Should you spy on your employees?
Why, when, and how to electronically monitor your staff
DSIC Security Group
|Deciding on a monitoring policy|
|What do you want to monitor?|
|Who monitors the monitors?|
|How do you monitor?|
|Consequences and legalities|
|About the author|
If you run a warehouse, you can spot pilfering by the number of empty boxes, or perhaps by noticing that employees are walking out with TV sets on their way home. But how do you spot abuse when yours is a knowledge warehouse? Brian Martin explores the controversial subject of electronically monitoring employee behavior.
Each day a significant portion of our working society spends the day trapped in a cubicle or office. They toil away over corporate owned computers trying to further the goals of their employers. Whether they work in a startup or corporate environment, employees are working up to sixteen hours a day on their computer, while their breaks and lunches often get melded into work time. As a result, breaks are spent checking personal e-mail, stock prices, online news, comic strips, and more. As a general rule, companies do not mind a little casual Internet usage that is not work-related, provided it does not violate company rules or interfere with assigned duties.
But what happens when an employee abuses the privilege or begins to consume too much work time using the Internet for personal reasons -- spending weeks looking for (or even performing) another job, or lost among MUDs and MOOs, or posting or viewing questionable material on the Web, such as hate speech or pornography? Some managers feel that employee monitoring displays a lack of trust and is not 'nice.' What they must consider is that while it is not friendly, neither is being patted down before concerts or searched at airports. Yet we tolerate these things in order to enjoy a safer atmosphere that benefits everyone in the long run.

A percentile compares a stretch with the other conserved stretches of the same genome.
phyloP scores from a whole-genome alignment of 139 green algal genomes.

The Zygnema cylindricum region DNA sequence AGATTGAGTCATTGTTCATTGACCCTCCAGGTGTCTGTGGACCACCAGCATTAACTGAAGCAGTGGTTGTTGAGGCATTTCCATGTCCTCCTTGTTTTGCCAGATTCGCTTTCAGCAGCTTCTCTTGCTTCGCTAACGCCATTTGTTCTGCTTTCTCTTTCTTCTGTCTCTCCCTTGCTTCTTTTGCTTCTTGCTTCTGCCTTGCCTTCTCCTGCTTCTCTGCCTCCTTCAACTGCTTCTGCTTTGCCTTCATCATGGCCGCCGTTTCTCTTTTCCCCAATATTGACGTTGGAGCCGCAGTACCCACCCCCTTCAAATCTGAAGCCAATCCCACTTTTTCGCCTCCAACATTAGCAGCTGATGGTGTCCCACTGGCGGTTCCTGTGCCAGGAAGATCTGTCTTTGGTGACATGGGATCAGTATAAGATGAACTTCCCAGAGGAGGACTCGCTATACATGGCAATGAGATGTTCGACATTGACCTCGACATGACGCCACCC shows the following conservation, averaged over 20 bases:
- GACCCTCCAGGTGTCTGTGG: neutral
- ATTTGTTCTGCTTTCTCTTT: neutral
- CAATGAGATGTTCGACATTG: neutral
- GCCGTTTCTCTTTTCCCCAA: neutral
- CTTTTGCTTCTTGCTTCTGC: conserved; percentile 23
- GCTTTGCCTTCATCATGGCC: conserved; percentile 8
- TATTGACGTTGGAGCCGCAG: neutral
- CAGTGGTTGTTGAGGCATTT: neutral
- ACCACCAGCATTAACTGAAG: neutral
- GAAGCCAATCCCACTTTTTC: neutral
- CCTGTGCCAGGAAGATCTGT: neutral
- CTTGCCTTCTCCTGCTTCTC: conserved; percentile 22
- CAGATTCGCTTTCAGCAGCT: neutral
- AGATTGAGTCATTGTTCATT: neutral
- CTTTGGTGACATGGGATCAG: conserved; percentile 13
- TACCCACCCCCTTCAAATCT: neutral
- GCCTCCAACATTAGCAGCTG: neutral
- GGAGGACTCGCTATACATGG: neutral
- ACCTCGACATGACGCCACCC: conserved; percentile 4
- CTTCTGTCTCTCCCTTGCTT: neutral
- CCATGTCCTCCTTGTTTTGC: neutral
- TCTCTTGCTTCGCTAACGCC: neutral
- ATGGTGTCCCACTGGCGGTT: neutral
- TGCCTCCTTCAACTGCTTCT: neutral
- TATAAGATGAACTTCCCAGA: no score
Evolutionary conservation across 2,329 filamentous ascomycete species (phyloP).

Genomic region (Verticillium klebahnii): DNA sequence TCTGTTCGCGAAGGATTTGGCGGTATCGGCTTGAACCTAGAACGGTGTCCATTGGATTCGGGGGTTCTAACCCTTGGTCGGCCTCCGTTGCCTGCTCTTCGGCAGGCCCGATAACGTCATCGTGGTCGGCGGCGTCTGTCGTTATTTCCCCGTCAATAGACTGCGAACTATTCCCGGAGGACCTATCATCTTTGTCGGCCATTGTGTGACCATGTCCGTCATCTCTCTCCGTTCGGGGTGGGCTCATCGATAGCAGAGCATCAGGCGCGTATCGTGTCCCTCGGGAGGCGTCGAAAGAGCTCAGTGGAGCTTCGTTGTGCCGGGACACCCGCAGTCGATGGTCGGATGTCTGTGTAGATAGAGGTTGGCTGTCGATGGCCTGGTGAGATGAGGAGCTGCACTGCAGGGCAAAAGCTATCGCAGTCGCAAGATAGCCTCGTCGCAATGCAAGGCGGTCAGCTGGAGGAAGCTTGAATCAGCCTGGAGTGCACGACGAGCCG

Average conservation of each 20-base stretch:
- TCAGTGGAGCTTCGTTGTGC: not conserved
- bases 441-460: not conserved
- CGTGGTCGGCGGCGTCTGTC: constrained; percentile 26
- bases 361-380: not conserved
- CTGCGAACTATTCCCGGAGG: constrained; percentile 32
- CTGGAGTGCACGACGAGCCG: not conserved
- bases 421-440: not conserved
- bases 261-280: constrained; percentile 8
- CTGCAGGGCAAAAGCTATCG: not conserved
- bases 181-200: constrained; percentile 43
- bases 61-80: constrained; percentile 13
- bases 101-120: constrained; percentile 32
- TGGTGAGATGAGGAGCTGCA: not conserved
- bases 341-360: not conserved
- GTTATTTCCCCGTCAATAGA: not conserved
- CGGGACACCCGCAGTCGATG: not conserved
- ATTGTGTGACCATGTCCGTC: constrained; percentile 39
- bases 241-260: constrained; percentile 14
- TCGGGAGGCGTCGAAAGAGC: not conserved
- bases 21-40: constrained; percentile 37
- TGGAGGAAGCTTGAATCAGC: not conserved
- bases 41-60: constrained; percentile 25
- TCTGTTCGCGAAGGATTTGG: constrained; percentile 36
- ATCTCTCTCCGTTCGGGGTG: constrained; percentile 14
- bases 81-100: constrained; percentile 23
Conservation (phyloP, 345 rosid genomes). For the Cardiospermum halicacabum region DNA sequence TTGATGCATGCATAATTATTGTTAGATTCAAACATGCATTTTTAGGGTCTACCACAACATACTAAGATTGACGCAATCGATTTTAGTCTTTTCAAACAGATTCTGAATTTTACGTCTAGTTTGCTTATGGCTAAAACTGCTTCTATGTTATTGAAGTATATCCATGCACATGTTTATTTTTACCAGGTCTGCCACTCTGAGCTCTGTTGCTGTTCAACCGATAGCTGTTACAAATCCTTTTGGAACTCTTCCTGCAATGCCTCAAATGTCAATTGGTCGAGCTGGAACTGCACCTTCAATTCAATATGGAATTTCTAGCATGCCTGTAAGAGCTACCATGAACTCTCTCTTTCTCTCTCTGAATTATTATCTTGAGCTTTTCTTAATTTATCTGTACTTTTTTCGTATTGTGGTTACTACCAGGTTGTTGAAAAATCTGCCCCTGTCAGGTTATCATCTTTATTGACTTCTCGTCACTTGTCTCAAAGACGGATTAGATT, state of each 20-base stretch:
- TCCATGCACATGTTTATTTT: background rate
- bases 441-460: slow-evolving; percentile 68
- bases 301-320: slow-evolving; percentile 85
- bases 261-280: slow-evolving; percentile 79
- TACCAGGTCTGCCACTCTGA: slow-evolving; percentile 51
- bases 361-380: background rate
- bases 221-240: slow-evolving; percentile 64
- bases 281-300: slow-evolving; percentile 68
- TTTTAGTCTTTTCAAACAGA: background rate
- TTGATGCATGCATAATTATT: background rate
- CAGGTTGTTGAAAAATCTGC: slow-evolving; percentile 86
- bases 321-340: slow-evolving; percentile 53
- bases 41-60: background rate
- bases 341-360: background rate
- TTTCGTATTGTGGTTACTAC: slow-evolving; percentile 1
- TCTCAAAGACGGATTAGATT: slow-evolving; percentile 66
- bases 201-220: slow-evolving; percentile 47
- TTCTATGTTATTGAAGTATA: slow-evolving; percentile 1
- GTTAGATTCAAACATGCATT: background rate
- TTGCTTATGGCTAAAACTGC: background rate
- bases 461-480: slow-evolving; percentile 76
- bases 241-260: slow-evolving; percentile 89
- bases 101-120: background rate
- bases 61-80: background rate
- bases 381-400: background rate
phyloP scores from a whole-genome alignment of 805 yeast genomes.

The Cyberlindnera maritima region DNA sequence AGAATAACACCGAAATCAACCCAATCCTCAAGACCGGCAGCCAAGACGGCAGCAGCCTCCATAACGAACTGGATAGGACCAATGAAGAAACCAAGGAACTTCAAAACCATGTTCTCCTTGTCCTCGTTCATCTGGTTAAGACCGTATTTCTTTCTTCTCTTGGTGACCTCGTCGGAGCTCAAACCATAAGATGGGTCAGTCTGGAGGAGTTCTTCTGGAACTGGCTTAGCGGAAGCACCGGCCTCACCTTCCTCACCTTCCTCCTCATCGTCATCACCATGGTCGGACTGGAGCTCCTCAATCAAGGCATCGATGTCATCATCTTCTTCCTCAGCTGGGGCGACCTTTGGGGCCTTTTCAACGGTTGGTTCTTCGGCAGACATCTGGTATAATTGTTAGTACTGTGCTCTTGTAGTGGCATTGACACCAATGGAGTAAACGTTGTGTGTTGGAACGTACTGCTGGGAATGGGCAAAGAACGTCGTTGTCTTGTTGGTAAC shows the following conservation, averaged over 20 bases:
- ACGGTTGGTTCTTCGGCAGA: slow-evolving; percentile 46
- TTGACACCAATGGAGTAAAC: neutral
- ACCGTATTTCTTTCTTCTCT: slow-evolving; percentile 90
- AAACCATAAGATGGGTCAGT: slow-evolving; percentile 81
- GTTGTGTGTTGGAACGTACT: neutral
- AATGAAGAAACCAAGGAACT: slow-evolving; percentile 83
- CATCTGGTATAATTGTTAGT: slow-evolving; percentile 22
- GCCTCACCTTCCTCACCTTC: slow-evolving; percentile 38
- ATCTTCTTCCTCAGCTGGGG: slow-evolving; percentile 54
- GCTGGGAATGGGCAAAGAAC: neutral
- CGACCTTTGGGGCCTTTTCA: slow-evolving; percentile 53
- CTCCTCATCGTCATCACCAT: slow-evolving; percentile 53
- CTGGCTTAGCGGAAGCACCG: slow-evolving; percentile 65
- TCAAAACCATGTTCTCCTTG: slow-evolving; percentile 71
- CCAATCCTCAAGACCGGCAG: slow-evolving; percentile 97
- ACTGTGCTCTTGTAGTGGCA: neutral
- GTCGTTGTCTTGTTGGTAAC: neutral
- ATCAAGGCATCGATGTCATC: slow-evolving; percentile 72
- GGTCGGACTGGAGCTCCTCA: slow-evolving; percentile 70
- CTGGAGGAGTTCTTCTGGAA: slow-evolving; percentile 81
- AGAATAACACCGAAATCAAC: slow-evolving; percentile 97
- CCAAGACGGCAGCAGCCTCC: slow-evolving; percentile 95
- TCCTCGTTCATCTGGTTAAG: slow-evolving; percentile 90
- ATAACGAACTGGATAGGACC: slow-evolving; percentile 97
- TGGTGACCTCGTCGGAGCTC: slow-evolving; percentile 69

According to an American Management Association report, 78 percent of major U.S. firms record and review employee communications and activities, including phone calls, e-mail, Internet activity, and computer files (this number is double what it was in 1997). Twenty-two percent of the companies that engage in these activities don't tell their employees they are doing so. While the 78 percent of companies that monitor employees may be a surprising number to many folks, what should be of bigger interest is the 22 percent of companies that do not notify employees of corporate monitoring.
With all the buzz about employee monitoring, Internet privacy, spyware, and legislation governing corporate behavior, this should be a pressing concern in the minds of management everywhere. Regardless of the final decision on whether or not to monitor employee activity, a monitoring policy should be created to help protect your company in more ways than one. Not only must you protect yourself from the potential of information leakage and loss of productivity, you must establish the policy in case litigation comes around that deals with employee monitoring.
Deciding on a monitoring policy
The biggest decision executive management will face is whether or not they should establish some form of work place monitoring. While it may seem like a good idea to monitor employee performance at any level, there are a few points you should consider before moving in that direction.